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Sausage-laden sauce characterizes classic lasagna

Lasagna, in my kitchen, has always been more format than recipe, more concept than iconic dish.

Keeping ricotta cheese and no-boil noodles in my fridge and pantry allows me to make lasagna with anything else that comes to hand. Maybe mushrooms and spinach, maybe ground meat and eggplant, maybe summer squash or — most recently — winter squash.

Simply put, the layers of noodles and cheese, not what resides between them, define lasagna in my mind. Some cooks, however, would denounce that position as heresy. There’s only one lasagna in their repertoire, and it relies on pork sausage — lots of it.

My dad widely touts my mom’s lasagna as the best ever, although I was less enthusiastic as a kid. The pounds of pork sausage she used, which didn’t sit so well in my stomach, likely gave rise to my ambivalence. As a cook in my own right, I view lasagna as a vehicle for stretching meat with veggies, not a way to emphasize protein.

But there are plenty of cooks, not just my mom, who would disagree. Among them is Chicago Tribune writer James P. DeWan, who composed a how-to column on lasagna earlier this year upholding sausage as “yum!” and spinach as “blech!”

Here’s his recipe that, omitting the bell peppers, also would find favor among my mom’s lasagna admirers. This yields more sauce than you’ll need for the lasagna, meaning the remainder can constitute another dish, including a fast weeknight dinner of spaghetti or frozen ravioli. Because no-boil noodles require a more watery sauce, this recipe calls for some chicken stock.


Neutral oil, as needed

1 1/2 to 2 pounds bulk Italian sausage

1 onion, peeled and diced small

1 bell pepper, cored and cut into medium dice (color of your choice)

2 to 4 garlic cloves, peeled and minced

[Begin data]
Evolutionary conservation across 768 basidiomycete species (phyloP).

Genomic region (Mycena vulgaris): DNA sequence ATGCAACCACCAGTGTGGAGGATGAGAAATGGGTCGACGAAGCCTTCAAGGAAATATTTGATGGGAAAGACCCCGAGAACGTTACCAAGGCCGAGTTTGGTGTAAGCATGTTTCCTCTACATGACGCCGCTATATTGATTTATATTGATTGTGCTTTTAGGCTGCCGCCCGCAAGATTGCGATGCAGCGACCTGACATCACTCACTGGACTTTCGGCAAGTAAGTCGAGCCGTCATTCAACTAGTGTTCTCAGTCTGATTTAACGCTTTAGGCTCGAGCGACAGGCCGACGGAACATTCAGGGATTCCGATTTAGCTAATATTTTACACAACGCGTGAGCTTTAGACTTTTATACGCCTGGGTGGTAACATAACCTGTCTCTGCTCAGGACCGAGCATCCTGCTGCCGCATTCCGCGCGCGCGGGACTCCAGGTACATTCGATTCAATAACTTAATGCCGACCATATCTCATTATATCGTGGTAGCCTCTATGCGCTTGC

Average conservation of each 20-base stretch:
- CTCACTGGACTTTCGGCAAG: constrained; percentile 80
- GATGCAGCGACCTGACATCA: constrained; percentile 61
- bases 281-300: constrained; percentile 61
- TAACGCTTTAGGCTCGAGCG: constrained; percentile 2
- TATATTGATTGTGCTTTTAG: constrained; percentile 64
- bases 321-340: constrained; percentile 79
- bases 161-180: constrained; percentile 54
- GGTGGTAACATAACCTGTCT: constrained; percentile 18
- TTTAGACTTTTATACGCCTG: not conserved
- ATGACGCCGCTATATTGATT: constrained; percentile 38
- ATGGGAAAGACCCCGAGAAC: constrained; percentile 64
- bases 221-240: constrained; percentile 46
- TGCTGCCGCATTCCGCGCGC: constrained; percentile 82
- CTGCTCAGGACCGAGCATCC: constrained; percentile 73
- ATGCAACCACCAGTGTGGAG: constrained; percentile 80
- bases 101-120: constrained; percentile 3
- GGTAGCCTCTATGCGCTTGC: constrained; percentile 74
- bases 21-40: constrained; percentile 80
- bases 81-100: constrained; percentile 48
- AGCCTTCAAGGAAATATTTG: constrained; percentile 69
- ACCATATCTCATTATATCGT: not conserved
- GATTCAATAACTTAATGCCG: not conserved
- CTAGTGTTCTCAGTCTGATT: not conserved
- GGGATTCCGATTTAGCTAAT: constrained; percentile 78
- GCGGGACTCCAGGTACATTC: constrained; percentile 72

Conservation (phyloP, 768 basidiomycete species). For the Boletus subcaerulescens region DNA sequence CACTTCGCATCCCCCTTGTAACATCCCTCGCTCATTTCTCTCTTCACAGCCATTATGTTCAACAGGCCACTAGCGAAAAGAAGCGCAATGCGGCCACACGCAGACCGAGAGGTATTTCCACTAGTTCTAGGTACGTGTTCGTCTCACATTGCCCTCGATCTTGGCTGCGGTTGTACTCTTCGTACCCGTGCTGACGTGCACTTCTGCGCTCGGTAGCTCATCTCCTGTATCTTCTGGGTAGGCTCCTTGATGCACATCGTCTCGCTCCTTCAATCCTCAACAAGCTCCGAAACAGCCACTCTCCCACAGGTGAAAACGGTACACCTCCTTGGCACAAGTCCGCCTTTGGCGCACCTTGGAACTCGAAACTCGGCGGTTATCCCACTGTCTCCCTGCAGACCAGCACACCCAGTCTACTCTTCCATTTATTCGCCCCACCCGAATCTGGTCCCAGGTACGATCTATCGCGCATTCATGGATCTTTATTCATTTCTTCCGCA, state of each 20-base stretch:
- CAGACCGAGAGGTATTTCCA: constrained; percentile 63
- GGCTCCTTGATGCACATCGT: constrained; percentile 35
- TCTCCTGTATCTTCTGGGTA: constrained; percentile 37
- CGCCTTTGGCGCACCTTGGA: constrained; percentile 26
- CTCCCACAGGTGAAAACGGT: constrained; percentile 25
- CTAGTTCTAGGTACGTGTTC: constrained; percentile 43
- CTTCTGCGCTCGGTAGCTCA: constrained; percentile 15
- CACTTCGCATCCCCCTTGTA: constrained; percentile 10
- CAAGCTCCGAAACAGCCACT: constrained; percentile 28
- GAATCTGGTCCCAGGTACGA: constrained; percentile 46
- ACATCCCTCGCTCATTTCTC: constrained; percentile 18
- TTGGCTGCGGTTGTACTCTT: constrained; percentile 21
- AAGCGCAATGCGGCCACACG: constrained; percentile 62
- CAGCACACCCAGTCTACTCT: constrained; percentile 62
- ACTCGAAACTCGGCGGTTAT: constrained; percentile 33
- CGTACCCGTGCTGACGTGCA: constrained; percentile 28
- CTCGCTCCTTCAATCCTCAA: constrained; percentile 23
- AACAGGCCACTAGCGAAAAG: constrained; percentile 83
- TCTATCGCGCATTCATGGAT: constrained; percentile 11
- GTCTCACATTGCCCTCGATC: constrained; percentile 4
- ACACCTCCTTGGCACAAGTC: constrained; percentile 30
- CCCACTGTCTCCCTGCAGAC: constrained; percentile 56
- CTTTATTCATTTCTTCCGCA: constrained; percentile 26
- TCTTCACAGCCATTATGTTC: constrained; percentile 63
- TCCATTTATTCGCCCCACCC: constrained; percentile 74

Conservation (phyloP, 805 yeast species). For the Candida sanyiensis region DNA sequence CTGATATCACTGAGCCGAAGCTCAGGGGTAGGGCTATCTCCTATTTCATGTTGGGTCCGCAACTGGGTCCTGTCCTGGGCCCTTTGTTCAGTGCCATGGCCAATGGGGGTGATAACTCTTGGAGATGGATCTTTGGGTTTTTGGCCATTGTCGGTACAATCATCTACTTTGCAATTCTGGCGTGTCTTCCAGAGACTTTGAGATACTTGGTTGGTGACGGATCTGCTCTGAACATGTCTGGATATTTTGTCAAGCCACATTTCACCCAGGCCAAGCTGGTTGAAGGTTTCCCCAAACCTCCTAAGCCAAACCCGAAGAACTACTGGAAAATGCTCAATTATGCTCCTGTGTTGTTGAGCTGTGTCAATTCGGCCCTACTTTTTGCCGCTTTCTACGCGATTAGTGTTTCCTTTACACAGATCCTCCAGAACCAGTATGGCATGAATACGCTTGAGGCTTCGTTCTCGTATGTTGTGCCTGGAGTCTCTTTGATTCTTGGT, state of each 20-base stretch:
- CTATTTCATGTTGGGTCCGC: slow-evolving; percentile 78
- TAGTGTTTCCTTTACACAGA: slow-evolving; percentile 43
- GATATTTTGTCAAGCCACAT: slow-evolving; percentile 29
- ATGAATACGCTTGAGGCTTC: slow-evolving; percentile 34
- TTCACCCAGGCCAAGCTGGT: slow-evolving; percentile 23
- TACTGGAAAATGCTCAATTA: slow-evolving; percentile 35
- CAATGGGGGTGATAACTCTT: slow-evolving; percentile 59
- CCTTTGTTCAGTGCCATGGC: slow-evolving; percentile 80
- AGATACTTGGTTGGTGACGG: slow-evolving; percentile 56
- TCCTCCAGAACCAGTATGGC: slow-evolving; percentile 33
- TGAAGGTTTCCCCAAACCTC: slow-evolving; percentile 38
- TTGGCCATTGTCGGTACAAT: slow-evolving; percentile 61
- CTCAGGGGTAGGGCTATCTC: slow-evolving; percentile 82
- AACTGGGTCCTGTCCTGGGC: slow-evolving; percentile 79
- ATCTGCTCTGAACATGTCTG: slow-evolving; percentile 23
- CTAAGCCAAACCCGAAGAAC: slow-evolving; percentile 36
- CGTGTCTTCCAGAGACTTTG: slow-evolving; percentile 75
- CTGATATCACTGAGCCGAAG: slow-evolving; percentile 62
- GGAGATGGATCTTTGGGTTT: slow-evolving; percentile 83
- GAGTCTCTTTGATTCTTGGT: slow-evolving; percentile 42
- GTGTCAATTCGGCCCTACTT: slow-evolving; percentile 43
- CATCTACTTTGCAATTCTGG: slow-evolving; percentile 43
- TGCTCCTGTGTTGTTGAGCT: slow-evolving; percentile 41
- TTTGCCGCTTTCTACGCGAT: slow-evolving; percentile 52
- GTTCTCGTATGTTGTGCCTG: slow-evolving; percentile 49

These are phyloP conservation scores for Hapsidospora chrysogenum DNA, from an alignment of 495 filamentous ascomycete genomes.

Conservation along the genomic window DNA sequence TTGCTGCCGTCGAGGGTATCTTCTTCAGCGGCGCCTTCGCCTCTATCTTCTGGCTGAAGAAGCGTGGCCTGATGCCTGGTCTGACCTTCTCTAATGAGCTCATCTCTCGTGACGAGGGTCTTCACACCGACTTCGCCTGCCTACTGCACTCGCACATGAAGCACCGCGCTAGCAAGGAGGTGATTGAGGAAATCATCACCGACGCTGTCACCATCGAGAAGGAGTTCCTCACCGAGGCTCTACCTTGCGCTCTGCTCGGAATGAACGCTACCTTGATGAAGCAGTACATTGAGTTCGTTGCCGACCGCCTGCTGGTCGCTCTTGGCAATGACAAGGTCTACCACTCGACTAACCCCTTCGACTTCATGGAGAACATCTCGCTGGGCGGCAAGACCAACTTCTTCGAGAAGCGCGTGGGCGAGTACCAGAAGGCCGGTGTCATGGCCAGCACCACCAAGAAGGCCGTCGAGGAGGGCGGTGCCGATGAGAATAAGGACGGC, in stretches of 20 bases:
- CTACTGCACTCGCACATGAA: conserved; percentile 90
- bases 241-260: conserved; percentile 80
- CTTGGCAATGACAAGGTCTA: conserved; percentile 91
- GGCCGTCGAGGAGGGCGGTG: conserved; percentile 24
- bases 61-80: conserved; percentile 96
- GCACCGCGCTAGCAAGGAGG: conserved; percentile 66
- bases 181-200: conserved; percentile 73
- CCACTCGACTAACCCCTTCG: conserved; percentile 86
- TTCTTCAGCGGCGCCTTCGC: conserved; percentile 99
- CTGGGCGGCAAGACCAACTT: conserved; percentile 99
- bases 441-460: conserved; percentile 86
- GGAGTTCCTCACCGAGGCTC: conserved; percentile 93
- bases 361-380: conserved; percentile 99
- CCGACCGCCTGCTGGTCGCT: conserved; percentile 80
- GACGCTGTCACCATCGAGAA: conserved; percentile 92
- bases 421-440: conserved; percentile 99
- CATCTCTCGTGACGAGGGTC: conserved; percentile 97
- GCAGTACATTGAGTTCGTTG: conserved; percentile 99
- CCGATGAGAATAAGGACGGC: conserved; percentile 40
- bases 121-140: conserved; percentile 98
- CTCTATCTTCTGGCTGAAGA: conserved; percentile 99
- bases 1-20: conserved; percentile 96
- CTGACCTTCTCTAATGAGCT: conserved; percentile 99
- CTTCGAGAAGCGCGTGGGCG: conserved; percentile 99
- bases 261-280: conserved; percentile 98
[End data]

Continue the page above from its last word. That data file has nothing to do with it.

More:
Salt, to taste

2 (28-ounce) cans crushed tomatoes

8 to 12 ounces chicken broth or water

1/2 tablespoon Italian seasoning (optional)

1 teaspoon fennel seeds (optional)

Crushed red pepper, to taste (optional)

1 (9-ounce) package no-boil lasagna noodles

1 pound ricotta cheese

1 pound mozzarella cheese

1 to 2 ounces Parmesan cheese, grated

For sauce: Place a heavy-bottomed pot over medium high heat, then add enough of the oil to coat bottom. Add the sausage; saute until cooked, stirring to break up chunks, for 8 10 minutes. While sausage cooks, saute the onion, bell pepper and garlic in a tablespoon or two of oil in a separate pan until soft, for about 5 minutes. Season with salt. When sausage is cooked, drain and discard any accumulated fat.

Stir in the crushed tomatoes and cooked vegetables. Add the chicken stock or water until sauce is somewhat liquidy. Season with salt and stir in the optional Italian seasoning, fennel seeds and crushed red pepper; simmer to blend flavors, for 20 to 30 minutes.

To construct lasagna: Ladle a thin layer of sauce over bottom of a 9-by-13-inch casserole dish. Lay the noodles over sauce with edges overlapping. Spoon blobs of the ricotta onto noodles every couple of inches, then sprinkle over some of the mozzarella. Ladle more sauce to cover entire surface. Repeat with another layer. Cover top layer with noodles, then mozzarella. Add sauce until it’s coming up pan’s sides, then sprinkle Parmesan over.

To bake, cover lasagna with foil and slide into a preheated, 350-degree oven until sauce is boiling and noodles are cooked through, for about 45 minutes. Uncover for last 10 minutes to brown. Let lasagna rest for 10 to 15 minutes before serving.

Makes 8 to 10 servings.

Tribune News Service photo